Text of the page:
Some commentators have said that on balance the good outweighs the bad and we shouldn’t be too bothered about the cover up, since any money which might have gone missing was made good. This wholly misses the point. If there has been a breach of Jewish business ethics on this scale it reflects on all of the community. There cannot be a message sent to our Synagogues and communal organisations that says as long as you make good and cover up any financial discrepancies it will be alright.
There also cannot be a message which says it is better to cover up and pay off difficulties in an organisation that be open about them. We know from personal business experience how important it is to be able to trust references provided by former employers in relation to prospective candidates for employment. The true facts in this case have yet to fully emerge and it is not clear why that is the case. It is odd that the details of the contractual terms of the CEO leaving the JLC have not been made public. There are any number of reasons for this, including current legal or regulatory communications with the JLC or perhaps a non-disclosure agreement signed by the parties at the time.
There is no doubt that in principle, no organisation should allow malpractice to be pushed under the carpet so that future employers do not know the truth of why a prospective candidate left their previous employ.
Further, a significant number of trustees present in 2013 are still holding office now. Perhaps this is appropriate, perhaps not. We do not believe though, that for the JLC to have anything to do with an inquiry into its own dealings can be described as transparent. It must surely be the remit of the Charity Commission to deal with any inquiry, which presumably could not be concluded until after any related criminal investigation has finished.
On the subject of investigation, if a charity employee gives grounds for concerns as serious as those set out in the Jewish Chronicle, then that charity should hold at the time their own inquiry consistent with the principles of employment law. Not only has this appeared not to have happened, but the community apparently were misled over the reasons for the CEO’s departure. In other words, we were told all was well when in fact the JLC knew better.
There has been a suggestion that the JLC might co-ordinate the celebration of Israel’s 70th anniversary. We do not see how this is appropriate given the current outstanding issues over its governance, and further the fact that it is not a democratically accountable organisation. It is strange that an unelected body should claim to Government that it represents the views of the Anglo-Jewish community, when in reality the views it represents are its own.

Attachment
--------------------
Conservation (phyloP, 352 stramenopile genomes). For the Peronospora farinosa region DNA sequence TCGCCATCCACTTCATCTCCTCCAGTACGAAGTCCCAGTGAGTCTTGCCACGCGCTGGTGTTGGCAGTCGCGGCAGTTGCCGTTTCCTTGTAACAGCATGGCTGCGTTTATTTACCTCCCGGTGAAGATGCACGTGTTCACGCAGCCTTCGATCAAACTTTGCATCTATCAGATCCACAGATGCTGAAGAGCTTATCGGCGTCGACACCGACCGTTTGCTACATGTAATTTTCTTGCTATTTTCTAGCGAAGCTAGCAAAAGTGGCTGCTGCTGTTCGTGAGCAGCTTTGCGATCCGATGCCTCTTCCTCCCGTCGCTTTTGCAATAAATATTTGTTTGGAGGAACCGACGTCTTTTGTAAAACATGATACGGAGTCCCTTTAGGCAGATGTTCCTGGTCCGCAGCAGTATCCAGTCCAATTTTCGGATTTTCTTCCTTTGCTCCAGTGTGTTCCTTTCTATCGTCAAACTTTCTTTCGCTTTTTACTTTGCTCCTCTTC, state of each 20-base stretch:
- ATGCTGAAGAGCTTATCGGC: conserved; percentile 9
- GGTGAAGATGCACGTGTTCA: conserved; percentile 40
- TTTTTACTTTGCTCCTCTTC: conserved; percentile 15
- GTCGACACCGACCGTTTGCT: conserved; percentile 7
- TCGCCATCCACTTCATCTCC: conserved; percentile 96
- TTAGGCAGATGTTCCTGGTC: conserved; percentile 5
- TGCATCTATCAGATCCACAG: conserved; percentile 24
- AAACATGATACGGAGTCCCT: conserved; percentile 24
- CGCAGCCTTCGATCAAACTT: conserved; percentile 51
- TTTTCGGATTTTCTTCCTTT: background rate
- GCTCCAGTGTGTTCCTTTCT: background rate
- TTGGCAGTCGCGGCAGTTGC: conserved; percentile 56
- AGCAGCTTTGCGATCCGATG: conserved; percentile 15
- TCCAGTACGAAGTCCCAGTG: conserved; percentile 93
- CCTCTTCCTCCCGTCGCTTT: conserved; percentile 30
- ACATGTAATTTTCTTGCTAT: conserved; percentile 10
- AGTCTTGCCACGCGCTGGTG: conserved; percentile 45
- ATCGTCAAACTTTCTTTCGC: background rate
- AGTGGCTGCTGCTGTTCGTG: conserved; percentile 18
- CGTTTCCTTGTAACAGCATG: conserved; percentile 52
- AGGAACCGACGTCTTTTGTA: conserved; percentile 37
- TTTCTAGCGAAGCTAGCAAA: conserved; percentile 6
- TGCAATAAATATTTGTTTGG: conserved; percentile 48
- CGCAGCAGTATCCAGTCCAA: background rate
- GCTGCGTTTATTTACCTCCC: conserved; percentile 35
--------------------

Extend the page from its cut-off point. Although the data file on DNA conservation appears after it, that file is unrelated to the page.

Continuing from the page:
There is a democratically accountable organisation in the UK and it is the Board of Deputies. It draws representation from most of the Jewish community in the UK today, and all its plenary sessions are televised. There is no doubt of its transparency of decision making, which as those who watch the debates will see, can be heated. It is surely that organisation that should co-ordinate any celebrations and for the JLC to make a contribution to those celebrations should it wishes.
It is telling that for all of the statements made to the press by the JLC, their own statements on their website and the latest article in the Manchester Jewish Telegraph, there has been no apology. Nothing. There have been explanations about advice, about what is going to be done and particularly the proposed inquiry. Nothing though about an apology to the community which it claims to represent. An apology doesn’t have to be an admission or a concession. It just has to be recognition that many people have been upset by what appears to have been happening in the JLC and that many members of the community feel let down.
The JLC should recognise now what has been the case for some time. Whilst it undoubtedly does and will continue to do much good work, it is neither a representative nor accountable body and it cannot claim that it represents the views of the Anglo-Jewish community to that community or to Government. As for transparency, it should hand over all inquiries to the charity commission and the police, which it failed to do in 2013.